.Next I dyed a Huacaya alpaca fleece.  It started a dark brown color.  I took half of it and dyed it with pokeberries to give it a red-brown shade.  You can see the un-dyed brown on the left, and the brown dyed in pokeberries on the right. Toward the bottom is a bag of carded dyed Huacaya.
huacaya alpaca dyed with pokeberries

 

 

 

 

 

Eudora's Pillow

 

The next project that needed my attention was this pillow for Eudora, my god-daughter.  She and her sister are moving back to Nigeria.  What knitted gift could I give her that would be meaningful in a country near the Equator?  We agreed on a pillow!  This pattern is called “Penelope’s Pillows”.  I used a soft self-striping Woolwinders yarn called “Stonehedge Crazy.”  It was very fun to work with and has the appearance of homespun yarn.  Striped with it is a black wool called “Julia.”  The black strips are garter stitch, and knit with a size 5 needle.  The colored stripes have twice as many stitches and are knit with a size 7.  The pillow back is the same except that the colored stripes have the same number of stitches so they don’t have that gathered look.  This pillow was a bit of a challenge in that I kept forgetting to switch needles for each stripe, so it took longer than it needed to.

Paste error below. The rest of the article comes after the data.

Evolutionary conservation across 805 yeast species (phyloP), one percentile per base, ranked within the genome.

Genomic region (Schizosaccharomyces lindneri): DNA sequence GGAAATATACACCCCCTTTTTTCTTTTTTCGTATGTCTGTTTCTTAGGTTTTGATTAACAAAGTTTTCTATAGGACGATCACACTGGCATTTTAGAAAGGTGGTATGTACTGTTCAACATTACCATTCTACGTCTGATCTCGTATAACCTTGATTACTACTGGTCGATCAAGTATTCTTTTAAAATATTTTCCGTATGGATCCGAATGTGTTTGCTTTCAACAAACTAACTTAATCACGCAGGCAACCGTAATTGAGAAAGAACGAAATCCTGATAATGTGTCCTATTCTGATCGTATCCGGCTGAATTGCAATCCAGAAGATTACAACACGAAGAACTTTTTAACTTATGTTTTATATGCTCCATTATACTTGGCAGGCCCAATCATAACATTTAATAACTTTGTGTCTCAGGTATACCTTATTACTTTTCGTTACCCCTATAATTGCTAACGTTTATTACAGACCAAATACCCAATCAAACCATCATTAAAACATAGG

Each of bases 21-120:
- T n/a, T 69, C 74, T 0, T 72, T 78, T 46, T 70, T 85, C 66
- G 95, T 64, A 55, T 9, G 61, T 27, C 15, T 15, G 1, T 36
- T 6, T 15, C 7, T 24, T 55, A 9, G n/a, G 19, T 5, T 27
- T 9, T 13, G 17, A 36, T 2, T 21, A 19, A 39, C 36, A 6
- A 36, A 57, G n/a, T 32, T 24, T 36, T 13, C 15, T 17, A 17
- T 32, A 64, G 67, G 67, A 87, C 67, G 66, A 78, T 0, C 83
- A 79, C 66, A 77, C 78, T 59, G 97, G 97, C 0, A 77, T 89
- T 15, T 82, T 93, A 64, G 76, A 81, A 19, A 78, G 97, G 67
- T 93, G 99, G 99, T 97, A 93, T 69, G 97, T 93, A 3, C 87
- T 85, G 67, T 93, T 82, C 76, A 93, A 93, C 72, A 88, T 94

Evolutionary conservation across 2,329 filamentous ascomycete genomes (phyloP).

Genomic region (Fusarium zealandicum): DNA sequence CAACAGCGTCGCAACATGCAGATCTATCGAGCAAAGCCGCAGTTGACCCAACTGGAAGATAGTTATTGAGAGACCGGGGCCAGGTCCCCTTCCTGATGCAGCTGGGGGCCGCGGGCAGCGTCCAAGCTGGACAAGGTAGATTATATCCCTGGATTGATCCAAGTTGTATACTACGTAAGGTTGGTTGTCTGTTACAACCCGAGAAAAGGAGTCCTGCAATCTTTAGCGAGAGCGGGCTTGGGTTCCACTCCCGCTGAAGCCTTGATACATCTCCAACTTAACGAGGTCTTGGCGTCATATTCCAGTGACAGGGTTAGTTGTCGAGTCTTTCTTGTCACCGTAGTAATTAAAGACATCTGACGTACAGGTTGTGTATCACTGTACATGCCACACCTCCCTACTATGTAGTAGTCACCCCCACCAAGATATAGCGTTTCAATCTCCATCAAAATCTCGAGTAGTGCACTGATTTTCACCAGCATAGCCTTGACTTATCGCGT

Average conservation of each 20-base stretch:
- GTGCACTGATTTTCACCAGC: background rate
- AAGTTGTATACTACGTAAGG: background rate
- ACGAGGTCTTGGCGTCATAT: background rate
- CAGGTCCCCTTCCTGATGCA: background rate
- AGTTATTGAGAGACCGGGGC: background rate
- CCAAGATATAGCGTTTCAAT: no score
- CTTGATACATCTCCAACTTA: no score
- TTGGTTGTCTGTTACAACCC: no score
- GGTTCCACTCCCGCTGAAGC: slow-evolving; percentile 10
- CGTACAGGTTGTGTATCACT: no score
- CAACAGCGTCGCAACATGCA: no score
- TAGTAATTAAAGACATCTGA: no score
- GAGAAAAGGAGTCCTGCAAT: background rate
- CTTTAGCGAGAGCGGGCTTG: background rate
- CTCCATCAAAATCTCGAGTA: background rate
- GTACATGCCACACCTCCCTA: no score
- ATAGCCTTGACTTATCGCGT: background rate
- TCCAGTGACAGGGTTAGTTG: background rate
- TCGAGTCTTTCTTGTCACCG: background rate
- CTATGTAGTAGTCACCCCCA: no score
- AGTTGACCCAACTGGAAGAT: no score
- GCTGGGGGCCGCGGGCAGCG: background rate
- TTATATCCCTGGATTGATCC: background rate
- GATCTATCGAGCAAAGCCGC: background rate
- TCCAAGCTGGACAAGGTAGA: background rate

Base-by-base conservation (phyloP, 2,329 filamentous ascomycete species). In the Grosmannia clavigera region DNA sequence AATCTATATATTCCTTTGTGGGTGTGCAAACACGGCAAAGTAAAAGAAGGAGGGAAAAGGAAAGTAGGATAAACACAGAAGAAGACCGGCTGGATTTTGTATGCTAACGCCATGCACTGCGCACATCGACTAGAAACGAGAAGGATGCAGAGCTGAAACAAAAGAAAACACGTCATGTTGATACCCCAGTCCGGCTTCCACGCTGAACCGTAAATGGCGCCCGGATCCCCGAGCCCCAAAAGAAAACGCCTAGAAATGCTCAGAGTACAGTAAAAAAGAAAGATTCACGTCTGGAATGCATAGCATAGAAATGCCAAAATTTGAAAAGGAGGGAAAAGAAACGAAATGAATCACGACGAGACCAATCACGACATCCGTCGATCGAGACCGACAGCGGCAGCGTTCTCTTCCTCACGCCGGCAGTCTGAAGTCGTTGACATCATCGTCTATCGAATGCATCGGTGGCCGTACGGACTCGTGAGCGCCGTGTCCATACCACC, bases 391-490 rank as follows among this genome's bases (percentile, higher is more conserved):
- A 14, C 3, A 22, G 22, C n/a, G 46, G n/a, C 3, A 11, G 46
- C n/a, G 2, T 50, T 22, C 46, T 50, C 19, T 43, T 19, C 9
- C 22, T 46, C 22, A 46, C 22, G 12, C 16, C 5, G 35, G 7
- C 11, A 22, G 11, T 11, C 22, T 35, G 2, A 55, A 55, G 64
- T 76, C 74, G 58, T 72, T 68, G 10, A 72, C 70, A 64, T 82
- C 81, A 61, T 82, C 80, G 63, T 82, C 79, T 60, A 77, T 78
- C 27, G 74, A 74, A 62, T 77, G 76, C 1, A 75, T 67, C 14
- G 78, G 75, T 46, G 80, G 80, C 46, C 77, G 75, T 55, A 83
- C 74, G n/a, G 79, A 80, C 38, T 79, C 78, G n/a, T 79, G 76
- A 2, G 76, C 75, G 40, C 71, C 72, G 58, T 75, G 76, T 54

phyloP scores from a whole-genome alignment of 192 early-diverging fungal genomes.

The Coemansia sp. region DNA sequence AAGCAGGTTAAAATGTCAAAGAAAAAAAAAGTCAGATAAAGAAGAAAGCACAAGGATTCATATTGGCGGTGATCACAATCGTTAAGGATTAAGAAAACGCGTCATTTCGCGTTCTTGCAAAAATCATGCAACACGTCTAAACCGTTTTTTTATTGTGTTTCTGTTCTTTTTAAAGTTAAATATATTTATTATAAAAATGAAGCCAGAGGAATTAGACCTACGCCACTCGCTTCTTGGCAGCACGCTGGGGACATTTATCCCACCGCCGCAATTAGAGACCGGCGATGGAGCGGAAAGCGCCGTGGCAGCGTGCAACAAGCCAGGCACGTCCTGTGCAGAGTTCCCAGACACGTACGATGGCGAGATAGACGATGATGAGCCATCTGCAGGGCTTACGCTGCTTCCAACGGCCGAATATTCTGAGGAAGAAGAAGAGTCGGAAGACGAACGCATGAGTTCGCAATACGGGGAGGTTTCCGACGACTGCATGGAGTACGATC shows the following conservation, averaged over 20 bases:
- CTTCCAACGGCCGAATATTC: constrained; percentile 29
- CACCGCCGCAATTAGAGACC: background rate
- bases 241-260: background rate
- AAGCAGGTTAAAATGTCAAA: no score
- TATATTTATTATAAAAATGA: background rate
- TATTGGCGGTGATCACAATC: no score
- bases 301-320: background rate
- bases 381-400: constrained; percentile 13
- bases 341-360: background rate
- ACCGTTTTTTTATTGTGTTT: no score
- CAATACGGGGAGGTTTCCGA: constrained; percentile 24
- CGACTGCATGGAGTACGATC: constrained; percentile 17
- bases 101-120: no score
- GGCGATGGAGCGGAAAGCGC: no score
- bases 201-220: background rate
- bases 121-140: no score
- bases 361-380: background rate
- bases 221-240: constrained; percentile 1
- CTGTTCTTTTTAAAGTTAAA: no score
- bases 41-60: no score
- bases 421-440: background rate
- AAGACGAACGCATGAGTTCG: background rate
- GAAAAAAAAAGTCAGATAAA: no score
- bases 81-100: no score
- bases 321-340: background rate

2 fronts of the vestFinally, two days after the Olympics started, I was able to go back to the sweater vest.  It was hard to get back into it, but how could one not be encouraged by those hard-working athletes?  Now that I’m more than half way through the 2nd sweater front, I can’t wait to finish.  I’ll keep working on it steadily for sure.  Will I have it done by closing Olympic ceremonies?  Probably not.  I’ll award myself a bronze medal if I can at least get the hood mostly done.  But with this dye talk I’m giving on Sunday, and various family and friend obligations (happy ones!) I cannot sit in front of the TV for 5 more days knitting non-stop.  Oh well.  I’ll do my best.

Single Ply Spin Yarn Decision

Once upon a time in the summer of 2012 a priest in Ohio, named Kathleen, gave my daughter, Rebecca, a silver fleece.  Kathleen’s husband had a flock of 80 sheep, so perhaps this was not a great sacrifice, but it was still a lovely gift.   With similar kindness, Rebecca shared it with me!